"Lord, thou art become gracious unto thy land; thou hast turned away the captivity of Jacob. Thou hast forgiven the offense of thy people, and covered their sins. Thou hast taken away all thy displeasure, and turned from thy wrathful indignation."

We do not know the historical situation of this Psalm, therefore we do not know what "captivity" is meant in the words, "thou hast turned away the captivity of Jacob." We do know the Jews suffered many "captivities." They were captives in Egypt for more than four hundred years. In the Promised Land, they were under various "captivities" from Canaanites tribes for yet another four hundred years, and in the following centuries they found themselves under the Philistines, Syrians, Assyrians, Babylonians, Medes, Persians, Greeks, and Romans. Seldom independent or self governing, Israel was almost constantly under the dominion of the powerful empires that waxed and waned in the area.

We do know the identity of their greatest enemy, the one that held them in its merciless grip for most of their existence as a nation. That enemy, of course was their own sin. It was in righteous retribution for sin that God allowed their other enemies to torment and conquer them. Thus, their greatest need was never political independence or freedom from human enemies. Their greatest need was always forgiveness of sin and deliverance from their guilt and offenses to God. This is why they rejoiced so much when they prayed the words of the Psalm, "Thou hast forgiven the offense of thy people, and covered all their sins."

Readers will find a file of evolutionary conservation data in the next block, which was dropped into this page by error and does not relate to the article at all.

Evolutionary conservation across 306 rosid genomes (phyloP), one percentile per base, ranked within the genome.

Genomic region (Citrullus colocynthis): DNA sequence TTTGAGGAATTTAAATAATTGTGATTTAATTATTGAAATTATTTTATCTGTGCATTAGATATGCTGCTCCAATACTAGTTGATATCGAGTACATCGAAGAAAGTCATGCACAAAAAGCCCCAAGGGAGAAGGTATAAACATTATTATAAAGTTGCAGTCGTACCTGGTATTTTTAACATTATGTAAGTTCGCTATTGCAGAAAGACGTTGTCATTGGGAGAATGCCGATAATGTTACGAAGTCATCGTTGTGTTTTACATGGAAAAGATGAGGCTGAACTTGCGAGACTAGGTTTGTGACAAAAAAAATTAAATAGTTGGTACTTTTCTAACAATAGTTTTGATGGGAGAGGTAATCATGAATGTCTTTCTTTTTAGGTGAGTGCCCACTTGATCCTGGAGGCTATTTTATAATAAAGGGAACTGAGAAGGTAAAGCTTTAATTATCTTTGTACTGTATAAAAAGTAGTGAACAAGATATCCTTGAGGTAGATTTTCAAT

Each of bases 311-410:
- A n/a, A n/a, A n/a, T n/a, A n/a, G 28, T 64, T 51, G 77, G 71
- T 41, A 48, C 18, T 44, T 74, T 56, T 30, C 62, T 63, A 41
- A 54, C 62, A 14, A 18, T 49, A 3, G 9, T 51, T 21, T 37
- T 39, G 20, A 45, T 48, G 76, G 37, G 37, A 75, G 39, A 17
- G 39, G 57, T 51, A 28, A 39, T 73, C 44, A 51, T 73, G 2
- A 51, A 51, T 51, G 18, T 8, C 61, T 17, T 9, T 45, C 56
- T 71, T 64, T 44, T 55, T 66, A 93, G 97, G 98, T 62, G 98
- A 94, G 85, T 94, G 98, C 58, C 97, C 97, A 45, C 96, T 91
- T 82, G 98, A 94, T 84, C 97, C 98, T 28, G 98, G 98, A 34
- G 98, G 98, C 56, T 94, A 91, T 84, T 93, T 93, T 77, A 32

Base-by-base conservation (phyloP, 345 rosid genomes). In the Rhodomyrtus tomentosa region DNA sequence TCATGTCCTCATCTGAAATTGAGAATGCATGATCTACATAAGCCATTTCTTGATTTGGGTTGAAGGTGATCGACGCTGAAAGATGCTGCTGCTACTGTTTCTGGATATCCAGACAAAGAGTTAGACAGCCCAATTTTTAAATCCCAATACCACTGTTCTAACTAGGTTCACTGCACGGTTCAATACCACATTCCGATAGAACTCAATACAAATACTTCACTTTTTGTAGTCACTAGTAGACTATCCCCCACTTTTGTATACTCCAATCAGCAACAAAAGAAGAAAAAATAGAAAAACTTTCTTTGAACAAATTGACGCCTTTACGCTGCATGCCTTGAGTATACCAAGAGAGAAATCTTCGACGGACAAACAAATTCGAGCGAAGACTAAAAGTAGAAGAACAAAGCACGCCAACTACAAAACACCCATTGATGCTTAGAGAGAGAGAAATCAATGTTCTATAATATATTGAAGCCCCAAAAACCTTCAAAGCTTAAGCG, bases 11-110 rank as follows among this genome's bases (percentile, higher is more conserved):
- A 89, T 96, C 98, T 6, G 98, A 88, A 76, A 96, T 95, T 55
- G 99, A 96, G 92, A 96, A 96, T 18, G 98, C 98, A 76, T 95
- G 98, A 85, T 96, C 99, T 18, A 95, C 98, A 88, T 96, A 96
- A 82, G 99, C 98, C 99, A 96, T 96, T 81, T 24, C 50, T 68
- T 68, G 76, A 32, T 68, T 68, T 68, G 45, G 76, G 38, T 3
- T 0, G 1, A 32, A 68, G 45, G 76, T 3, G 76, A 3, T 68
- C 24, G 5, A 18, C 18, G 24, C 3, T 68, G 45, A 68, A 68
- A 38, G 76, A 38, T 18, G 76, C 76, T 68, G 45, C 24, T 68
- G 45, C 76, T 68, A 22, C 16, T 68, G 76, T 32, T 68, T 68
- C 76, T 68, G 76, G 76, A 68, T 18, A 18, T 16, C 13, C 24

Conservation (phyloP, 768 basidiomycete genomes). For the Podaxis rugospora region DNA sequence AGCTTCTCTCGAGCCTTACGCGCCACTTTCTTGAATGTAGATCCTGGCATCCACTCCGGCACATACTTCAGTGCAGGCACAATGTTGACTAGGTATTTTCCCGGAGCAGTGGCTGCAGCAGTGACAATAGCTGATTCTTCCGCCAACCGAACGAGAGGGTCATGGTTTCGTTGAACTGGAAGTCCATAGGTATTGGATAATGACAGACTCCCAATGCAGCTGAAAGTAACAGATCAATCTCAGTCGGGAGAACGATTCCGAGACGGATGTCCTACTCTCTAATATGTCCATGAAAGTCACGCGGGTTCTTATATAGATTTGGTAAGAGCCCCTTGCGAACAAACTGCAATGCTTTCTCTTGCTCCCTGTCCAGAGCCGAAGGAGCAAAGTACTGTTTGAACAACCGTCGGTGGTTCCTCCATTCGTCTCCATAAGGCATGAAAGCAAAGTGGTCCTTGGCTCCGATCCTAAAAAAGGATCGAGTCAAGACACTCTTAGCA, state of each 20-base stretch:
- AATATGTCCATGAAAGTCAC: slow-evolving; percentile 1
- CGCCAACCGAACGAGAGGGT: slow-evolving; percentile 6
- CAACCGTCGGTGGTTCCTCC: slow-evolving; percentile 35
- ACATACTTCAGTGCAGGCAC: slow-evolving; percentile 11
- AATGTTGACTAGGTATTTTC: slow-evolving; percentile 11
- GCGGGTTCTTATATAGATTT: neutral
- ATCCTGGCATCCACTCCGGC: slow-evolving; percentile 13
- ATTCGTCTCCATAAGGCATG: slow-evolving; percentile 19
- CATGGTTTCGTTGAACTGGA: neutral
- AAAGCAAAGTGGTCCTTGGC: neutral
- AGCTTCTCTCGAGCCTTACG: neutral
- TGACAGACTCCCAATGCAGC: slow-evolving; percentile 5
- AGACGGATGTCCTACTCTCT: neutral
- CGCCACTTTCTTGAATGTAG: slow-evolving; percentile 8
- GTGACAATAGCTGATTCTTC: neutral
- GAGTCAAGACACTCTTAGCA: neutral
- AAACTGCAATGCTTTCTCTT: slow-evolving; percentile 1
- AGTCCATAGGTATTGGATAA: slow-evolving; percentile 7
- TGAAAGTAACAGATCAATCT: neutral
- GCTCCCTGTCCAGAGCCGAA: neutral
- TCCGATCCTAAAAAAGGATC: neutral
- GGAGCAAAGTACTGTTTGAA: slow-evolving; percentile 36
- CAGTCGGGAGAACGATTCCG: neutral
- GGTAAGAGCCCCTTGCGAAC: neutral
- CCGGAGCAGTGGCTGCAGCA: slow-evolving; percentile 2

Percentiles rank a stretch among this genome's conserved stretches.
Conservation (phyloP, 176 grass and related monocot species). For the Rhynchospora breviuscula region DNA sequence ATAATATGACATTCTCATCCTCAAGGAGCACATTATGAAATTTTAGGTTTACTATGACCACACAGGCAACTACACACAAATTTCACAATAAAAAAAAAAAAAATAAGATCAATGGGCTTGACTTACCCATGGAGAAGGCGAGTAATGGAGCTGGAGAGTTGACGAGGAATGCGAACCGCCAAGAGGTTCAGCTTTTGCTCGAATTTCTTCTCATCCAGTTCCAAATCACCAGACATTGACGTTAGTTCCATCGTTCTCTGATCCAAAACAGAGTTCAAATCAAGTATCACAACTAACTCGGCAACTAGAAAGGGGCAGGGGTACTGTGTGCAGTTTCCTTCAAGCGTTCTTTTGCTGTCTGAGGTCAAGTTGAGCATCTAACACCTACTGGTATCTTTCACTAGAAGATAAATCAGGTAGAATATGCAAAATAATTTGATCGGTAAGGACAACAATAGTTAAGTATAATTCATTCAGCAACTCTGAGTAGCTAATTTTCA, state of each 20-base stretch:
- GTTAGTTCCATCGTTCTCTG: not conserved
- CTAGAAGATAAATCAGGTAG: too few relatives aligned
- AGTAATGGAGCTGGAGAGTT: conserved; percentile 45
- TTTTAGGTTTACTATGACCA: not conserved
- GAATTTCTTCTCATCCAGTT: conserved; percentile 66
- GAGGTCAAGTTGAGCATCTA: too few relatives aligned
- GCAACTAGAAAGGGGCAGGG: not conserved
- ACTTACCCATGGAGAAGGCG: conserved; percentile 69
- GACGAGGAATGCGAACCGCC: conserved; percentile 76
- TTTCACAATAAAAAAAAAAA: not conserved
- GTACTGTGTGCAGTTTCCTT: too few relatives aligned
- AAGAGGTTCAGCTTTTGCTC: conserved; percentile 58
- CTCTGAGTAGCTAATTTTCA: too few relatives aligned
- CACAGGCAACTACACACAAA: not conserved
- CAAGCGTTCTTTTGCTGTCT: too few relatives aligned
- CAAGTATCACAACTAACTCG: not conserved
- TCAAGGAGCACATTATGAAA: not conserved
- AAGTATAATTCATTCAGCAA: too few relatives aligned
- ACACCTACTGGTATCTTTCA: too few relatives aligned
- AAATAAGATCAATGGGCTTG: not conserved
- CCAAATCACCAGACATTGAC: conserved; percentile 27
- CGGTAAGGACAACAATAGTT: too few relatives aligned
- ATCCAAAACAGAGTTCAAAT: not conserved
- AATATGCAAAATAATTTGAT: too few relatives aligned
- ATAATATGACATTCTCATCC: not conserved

We also know how their forgiveness was accomplished. We know how their sins were covered. One day the Lamb of God took away their sins. God laid them upon the Lamb, and the Lamb was slaughtered. He died bearing their sins. The Lamb of God is Christ and His sacrificial death was symbolised in the Temple liturgy and fortold in the Old Testament Scriptures. It is through Christ that we, too, are forgiven and our sins are covered. We have peace with God through the blood of His cross.